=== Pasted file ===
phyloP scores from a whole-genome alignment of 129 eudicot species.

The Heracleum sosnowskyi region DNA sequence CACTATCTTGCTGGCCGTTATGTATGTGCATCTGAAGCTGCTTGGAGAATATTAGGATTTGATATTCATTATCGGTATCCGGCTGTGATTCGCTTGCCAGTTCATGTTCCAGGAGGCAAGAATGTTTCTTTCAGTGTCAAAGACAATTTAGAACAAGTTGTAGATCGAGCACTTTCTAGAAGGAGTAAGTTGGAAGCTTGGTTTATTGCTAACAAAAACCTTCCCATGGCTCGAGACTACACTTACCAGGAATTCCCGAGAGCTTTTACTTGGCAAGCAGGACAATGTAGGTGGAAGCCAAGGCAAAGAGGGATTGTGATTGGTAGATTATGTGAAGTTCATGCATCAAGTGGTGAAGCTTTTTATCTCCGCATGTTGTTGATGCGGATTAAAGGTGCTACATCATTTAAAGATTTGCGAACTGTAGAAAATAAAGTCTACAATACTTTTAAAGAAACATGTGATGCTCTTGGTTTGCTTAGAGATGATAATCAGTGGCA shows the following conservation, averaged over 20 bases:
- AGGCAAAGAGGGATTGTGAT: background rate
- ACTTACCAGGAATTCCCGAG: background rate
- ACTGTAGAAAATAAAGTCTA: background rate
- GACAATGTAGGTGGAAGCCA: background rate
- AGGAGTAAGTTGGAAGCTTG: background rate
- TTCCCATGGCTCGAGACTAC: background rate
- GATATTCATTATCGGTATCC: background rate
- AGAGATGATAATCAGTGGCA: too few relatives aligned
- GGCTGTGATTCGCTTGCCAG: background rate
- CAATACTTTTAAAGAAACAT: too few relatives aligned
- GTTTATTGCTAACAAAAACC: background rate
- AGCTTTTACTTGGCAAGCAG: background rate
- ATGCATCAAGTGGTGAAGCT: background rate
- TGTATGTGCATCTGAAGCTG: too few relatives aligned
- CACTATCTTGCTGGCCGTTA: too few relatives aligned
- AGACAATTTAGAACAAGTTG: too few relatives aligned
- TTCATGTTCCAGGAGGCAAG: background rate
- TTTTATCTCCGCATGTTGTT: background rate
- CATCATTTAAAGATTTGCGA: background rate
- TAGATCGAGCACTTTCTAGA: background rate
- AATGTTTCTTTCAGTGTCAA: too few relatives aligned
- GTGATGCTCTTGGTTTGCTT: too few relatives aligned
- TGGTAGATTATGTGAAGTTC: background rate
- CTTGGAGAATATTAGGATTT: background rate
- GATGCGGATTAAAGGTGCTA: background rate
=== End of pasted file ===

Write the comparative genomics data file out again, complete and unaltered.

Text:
phyloP scores from a whole-genome alignment of 129 eudicot species.

The Heracleum sosnowskyi region DNA sequence CACTATCTTGCTGGCCGTTATGTATGTGCATCTGAAGCTGCTTGGAGAATATTAGGATTTGATATTCATTATCGGTATCCGGCTGTGATTCGCTTGCCAGTTCATGTTCCAGGAGGCAAGAATGTTTCTTTCAGTGTCAAAGACAATTTAGAACAAGTTGTAGATCGAGCACTTTCTAGAAGGAGTAAGTTGGAAGCTTGGTTTATTGCTAACAAAAACCTTCCCATGGCTCGAGACTACACTTACCAGGAATTCCCGAGAGCTTTTACTTGGCAAGCAGGACAATGTAGGTGGAAGCCAAGGCAAAGAGGGATTGTGATTGGTAGATTATGTGAAGTTCATGCATCAAGTGGTGAAGCTTTTTATCTCCGCATGTTGTTGATGCGGATTAAAGGTGCTACATCATTTAAAGATTTGCGAACTGTAGAAAATAAAGTCTACAATACTTTTAAAGAAACATGTGATGCTCTTGGTTTGCTTAGAGATGATAATCAGTGGCA shows the following conservation, averaged over 20 bases:
- AGGCAAAGAGGGATTGTGAT: background rate
- ACTTACCAGGAATTCCCGAG: background rate
- ACTGTAGAAAATAAAGTCTA: background rate
- GACAATGTAGGTGGAAGCCA: background rate
- AGGAGTAAGTTGGAAGCTTG: background rate
- TTCCCATGGCTCGAGACTAC: background rate
- GATATTCATTATCGGTATCC: background rate
- AGAGATGATAATCAGTGGCA: too few relatives aligned
- GGCTGTGATTCGCTTGCCAG: background rate
- CAATACTTTTAAAGAAACAT: too few relatives aligned
- GTTTATTGCTAACAAAAACC: background rate
- AGCTTTTACTTGGCAAGCAG: background rate
- ATGCATCAAGTGGTGAAGCT: background rate
- TGTATGTGCATCTGAAGCTG: too few relatives aligned
- CACTATCTTGCTGGCCGTTA: too few relatives aligned
- AGACAATTTAGAACAAGTTG: too few relatives aligned
- TTCATGTTCCAGGAGGCAAG: background rate
- TTTTATCTCCGCATGTTGTT: background rate
- CATCATTTAAAGATTTGCGA: background rate
- TAGATCGAGCACTTTCTAGA: background rate
- AATGTTTCTTTCAGTGTCAA: too few relatives aligned
- GTGATGCTCTTGGTTTGCTT: too few relatives aligned
- TGGTAGATTATGTGAAGTTC: background rate
- CTTGGAGAATATTAGGATTT: background rate
- GATGCGGATTAAAGGTGCTA: background rate